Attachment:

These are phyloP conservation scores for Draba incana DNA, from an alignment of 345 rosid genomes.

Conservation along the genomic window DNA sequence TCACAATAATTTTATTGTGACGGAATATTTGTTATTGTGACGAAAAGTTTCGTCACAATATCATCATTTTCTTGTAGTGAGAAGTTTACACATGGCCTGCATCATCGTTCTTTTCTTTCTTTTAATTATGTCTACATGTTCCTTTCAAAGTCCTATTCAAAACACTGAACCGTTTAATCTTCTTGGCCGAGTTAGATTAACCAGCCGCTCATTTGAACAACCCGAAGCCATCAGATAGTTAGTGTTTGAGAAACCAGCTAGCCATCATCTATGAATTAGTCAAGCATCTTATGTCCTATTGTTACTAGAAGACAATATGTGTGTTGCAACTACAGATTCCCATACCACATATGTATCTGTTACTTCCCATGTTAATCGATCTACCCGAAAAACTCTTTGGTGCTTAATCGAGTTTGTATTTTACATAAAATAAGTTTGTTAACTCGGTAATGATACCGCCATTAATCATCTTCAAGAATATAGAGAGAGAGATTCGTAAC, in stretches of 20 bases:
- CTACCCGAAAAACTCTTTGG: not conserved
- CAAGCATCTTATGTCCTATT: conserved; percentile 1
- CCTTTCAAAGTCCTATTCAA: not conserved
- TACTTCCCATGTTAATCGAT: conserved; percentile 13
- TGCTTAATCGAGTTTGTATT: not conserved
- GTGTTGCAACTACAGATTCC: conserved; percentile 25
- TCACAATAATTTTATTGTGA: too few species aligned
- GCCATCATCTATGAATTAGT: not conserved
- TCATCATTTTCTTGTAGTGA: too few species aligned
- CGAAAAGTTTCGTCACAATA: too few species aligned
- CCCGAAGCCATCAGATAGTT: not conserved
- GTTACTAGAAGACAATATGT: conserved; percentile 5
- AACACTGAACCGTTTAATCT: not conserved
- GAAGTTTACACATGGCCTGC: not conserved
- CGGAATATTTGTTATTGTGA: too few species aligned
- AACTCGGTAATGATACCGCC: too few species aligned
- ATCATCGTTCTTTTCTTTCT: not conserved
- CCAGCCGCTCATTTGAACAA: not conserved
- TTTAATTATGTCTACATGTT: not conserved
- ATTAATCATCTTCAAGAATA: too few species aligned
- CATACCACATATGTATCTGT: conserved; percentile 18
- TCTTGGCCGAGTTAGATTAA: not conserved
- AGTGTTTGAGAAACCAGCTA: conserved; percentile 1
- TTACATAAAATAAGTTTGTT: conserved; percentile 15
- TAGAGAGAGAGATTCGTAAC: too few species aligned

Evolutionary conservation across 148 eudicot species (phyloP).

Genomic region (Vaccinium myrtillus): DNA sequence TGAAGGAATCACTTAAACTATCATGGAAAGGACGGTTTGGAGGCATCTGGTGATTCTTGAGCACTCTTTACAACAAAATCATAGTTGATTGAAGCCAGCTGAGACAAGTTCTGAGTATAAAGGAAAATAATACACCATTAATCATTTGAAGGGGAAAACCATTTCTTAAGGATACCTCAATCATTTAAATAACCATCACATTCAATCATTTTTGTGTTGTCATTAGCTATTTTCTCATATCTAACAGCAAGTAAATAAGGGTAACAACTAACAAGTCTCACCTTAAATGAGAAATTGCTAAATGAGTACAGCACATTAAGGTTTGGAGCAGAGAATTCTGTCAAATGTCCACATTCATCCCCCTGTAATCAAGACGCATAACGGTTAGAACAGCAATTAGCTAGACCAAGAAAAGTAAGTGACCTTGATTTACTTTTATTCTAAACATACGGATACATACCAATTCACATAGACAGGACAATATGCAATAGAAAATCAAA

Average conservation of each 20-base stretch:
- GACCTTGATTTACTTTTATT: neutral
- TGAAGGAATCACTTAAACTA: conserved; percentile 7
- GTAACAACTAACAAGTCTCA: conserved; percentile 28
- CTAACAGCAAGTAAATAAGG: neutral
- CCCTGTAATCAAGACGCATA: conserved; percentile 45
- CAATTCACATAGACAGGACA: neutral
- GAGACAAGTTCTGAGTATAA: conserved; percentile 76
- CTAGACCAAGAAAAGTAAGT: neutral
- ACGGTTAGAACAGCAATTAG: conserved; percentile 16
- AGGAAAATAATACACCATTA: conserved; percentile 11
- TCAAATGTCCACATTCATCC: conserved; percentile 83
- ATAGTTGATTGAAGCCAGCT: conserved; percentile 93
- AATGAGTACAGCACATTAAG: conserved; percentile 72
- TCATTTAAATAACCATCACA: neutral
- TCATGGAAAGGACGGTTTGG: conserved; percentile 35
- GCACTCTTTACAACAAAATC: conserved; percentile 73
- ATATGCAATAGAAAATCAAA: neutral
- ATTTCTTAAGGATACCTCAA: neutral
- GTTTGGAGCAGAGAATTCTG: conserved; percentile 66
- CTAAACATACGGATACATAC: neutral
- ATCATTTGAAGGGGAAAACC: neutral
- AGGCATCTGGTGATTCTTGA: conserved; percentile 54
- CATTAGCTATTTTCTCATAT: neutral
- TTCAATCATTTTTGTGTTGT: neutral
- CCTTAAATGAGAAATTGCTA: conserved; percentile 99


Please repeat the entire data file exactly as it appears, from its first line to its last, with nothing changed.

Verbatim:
These are phyloP conservation scores for Draba incana DNA, from an alignment of 345 rosid genomes.

Conservation along the genomic window DNA sequence TCACAATAATTTTATTGTGACGGAATATTTGTTATTGTGACGAAAAGTTTCGTCACAATATCATCATTTTCTTGTAGTGAGAAGTTTACACATGGCCTGCATCATCGTTCTTTTCTTTCTTTTAATTATGTCTACATGTTCCTTTCAAAGTCCTATTCAAAACACTGAACCGTTTAATCTTCTTGGCCGAGTTAGATTAACCAGCCGCTCATTTGAACAACCCGAAGCCATCAGATAGTTAGTGTTTGAGAAACCAGCTAGCCATCATCTATGAATTAGTCAAGCATCTTATGTCCTATTGTTACTAGAAGACAATATGTGTGTTGCAACTACAGATTCCCATACCACATATGTATCTGTTACTTCCCATGTTAATCGATCTACCCGAAAAACTCTTTGGTGCTTAATCGAGTTTGTATTTTACATAAAATAAGTTTGTTAACTCGGTAATGATACCGCCATTAATCATCTTCAAGAATATAGAGAGAGAGATTCGTAAC, in stretches of 20 bases:
- CTACCCGAAAAACTCTTTGG: not conserved
- CAAGCATCTTATGTCCTATT: conserved; percentile 1
- CCTTTCAAAGTCCTATTCAA: not conserved
- TACTTCCCATGTTAATCGAT: conserved; percentile 13
- TGCTTAATCGAGTTTGTATT: not conserved
- GTGTTGCAACTACAGATTCC: conserved; percentile 25
- TCACAATAATTTTATTGTGA: too few species aligned
- GCCATCATCTATGAATTAGT: not conserved
- TCATCATTTTCTTGTAGTGA: too few species aligned
- CGAAAAGTTTCGTCACAATA: too few species aligned
- CCCGAAGCCATCAGATAGTT: not conserved
- GTTACTAGAAGACAATATGT: conserved; percentile 5
- AACACTGAACCGTTTAATCT: not conserved
- GAAGTTTACACATGGCCTGC: not conserved
- CGGAATATTTGTTATTGTGA: too few species aligned
- AACTCGGTAATGATACCGCC: too few species aligned
- ATCATCGTTCTTTTCTTTCT: not conserved
- CCAGCCGCTCATTTGAACAA: not conserved
- TTTAATTATGTCTACATGTT: not conserved
- ATTAATCATCTTCAAGAATA: too few species aligned
- CATACCACATATGTATCTGT: conserved; percentile 18
- TCTTGGCCGAGTTAGATTAA: not conserved
- AGTGTTTGAGAAACCAGCTA: conserved; percentile 1
- TTACATAAAATAAGTTTGTT: conserved; percentile 15
- TAGAGAGAGAGATTCGTAAC: too few species aligned

Evolutionary conservation across 148 eudicot species (phyloP).

Genomic region (Vaccinium myrtillus): DNA sequence TGAAGGAATCACTTAAACTATCATGGAAAGGACGGTTTGGAGGCATCTGGTGATTCTTGAGCACTCTTTACAACAAAATCATAGTTGATTGAAGCCAGCTGAGACAAGTTCTGAGTATAAAGGAAAATAATACACCATTAATCATTTGAAGGGGAAAACCATTTCTTAAGGATACCTCAATCATTTAAATAACCATCACATTCAATCATTTTTGTGTTGTCATTAGCTATTTTCTCATATCTAACAGCAAGTAAATAAGGGTAACAACTAACAAGTCTCACCTTAAATGAGAAATTGCTAAATGAGTACAGCACATTAAGGTTTGGAGCAGAGAATTCTGTCAAATGTCCACATTCATCCCCCTGTAATCAAGACGCATAACGGTTAGAACAGCAATTAGCTAGACCAAGAAAAGTAAGTGACCTTGATTTACTTTTATTCTAAACATACGGATACATACCAATTCACATAGACAGGACAATATGCAATAGAAAATCAAA

Average conservation of each 20-base stretch:
- GACCTTGATTTACTTTTATT: neutral
- TGAAGGAATCACTTAAACTA: conserved; percentile 7
- GTAACAACTAACAAGTCTCA: conserved; percentile 28
- CTAACAGCAAGTAAATAAGG: neutral
- CCCTGTAATCAAGACGCATA: conserved; percentile 45
- CAATTCACATAGACAGGACA: neutral
- GAGACAAGTTCTGAGTATAA: conserved; percentile 76
- CTAGACCAAGAAAAGTAAGT: neutral
- ACGGTTAGAACAGCAATTAG: conserved; percentile 16
- AGGAAAATAATACACCATTA: conserved; percentile 11
- TCAAATGTCCACATTCATCC: conserved; percentile 83
- ATAGTTGATTGAAGCCAGCT: conserved; percentile 93
- AATGAGTACAGCACATTAAG: conserved; percentile 72
- TCATTTAAATAACCATCACA: neutral
- TCATGGAAAGGACGGTTTGG: conserved; percentile 35
- GCACTCTTTACAACAAAATC: conserved; percentile 73
- ATATGCAATAGAAAATCAAA: neutral
- ATTTCTTAAGGATACCTCAA: neutral
- GTTTGGAGCAGAGAATTCTG: conserved; percentile 66
- CTAAACATACGGATACATAC: neutral
- ATCATTTGAAGGGGAAAACC: neutral
- AGGCATCTGGTGATTCTTGA: conserved; percentile 54
- CATTAGCTATTTTCTCATAT: neutral
- TTCAATCATTTTTGTGTTGT: neutral
- CCTTAAATGAGAAATTGCTA: conserved; percentile 99